She remembers a home that looked fancy on the outside but ominous on the inside, a dark maze of bare chambers. Her name is Sreypich Loch, and she was a slave in a Cambodian brothel. Loch, now around 20 years old, managed to escape that world and works today to rescue other girls.She remembers the parade of men, one after the other, day by day, forcing her to have sex. If she refused sex, she says, she would be beaten, shocked with an electric cord, denied food and water. She helps grab them out of brothels, and she hosts a radio show in Phnom Penh, giving the girls a forum for their stories.It was reported by the Post in 1997 and subsequently publicized throughout South Korea, gaining Hun the sympathy and help she needed to finally return to her home.Born in 1924 as Lee nam-Yi, she was forced to leave Korea in 1943 and serve as a sex slave in Phnom Penh for two years.This is her grim, painful and yet phenomenal story. She was tied up and biting ants were let loose on her.Some of Chan's early memories were of a happy childhood, with five siblings and doting parents and a house in the rural district of Koh Thom and their rice fields. But he died when she was five and things began to change swiftly. She was terribly unhappy; all the love drained out of our lives. They had to move out of their house and into a shack. She was also whipped with an electric cable and finally she said yes.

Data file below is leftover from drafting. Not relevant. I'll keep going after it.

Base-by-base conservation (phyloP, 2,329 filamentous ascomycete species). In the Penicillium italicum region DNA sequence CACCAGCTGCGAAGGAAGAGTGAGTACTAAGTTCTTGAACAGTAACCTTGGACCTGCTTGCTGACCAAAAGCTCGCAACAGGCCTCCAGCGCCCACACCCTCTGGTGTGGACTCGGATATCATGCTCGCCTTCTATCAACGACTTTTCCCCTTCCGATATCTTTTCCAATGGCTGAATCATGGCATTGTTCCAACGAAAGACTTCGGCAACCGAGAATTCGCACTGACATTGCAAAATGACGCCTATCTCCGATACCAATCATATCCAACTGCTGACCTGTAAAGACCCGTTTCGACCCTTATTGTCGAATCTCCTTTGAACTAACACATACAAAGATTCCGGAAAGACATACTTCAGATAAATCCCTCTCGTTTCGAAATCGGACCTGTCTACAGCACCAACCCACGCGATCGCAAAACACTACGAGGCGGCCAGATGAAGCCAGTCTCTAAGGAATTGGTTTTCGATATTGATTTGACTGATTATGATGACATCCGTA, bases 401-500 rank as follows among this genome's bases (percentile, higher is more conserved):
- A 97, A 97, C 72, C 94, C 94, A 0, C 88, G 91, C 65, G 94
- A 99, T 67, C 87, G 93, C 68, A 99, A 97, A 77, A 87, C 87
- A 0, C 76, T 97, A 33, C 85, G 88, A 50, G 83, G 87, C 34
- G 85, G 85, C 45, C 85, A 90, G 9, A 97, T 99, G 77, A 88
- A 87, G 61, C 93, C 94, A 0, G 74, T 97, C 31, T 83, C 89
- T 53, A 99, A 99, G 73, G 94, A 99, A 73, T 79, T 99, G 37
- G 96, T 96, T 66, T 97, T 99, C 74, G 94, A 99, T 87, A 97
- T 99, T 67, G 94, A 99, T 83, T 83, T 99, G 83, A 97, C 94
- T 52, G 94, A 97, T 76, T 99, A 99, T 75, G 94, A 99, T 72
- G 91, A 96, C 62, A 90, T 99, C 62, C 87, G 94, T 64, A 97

Photographers rushed to snap photos of the diminutive, wrinkled figure dressed in pink traditional Korean han bok robes. Every Korean person knows her," said Frank Kang, a Korean businessman active in the Supporter's Association who was accompanying her home.GRANDMA HUN JUST one year ago, Leng Hun, 74 - known as "Grandma Hun" to just about everyone - said: "I've had a miserable, terrible life.If I hadn't believed in the Buddha I would have jumped in a pond and committed suicide." Yet on April 30, the former "comfort woman" from Korea said she couldn't be happier now.He made the same threat, she says: tell anyone and die. She’s not sure how much time had passed since the assaults, she says, as she was just a child and memories fade. I think: she does not love me.”Loch ran away from home, having lost faith in her family, she says. “I couldn’t see light, just dark.”Her eyes fill with water at the thought of it. ” Loch’s story mirrors that of many rescued Cambodian girls, who report being drugged, locked in coffins, whipped, even covered with biting insects in order to make them submit to sex.But she has a vivid memory of her mother’s response. She remembers a heavy rainfall and the feeling of not knowing where to go. Then she pauses, closes her eyes for a moment, and continues. “I tell pimp, please kill me.” Then she adds, “I am people. While their stories can be difficult to verify independently, the U. State Department confirms that the enslavement of girls in Cambodia is pervasive.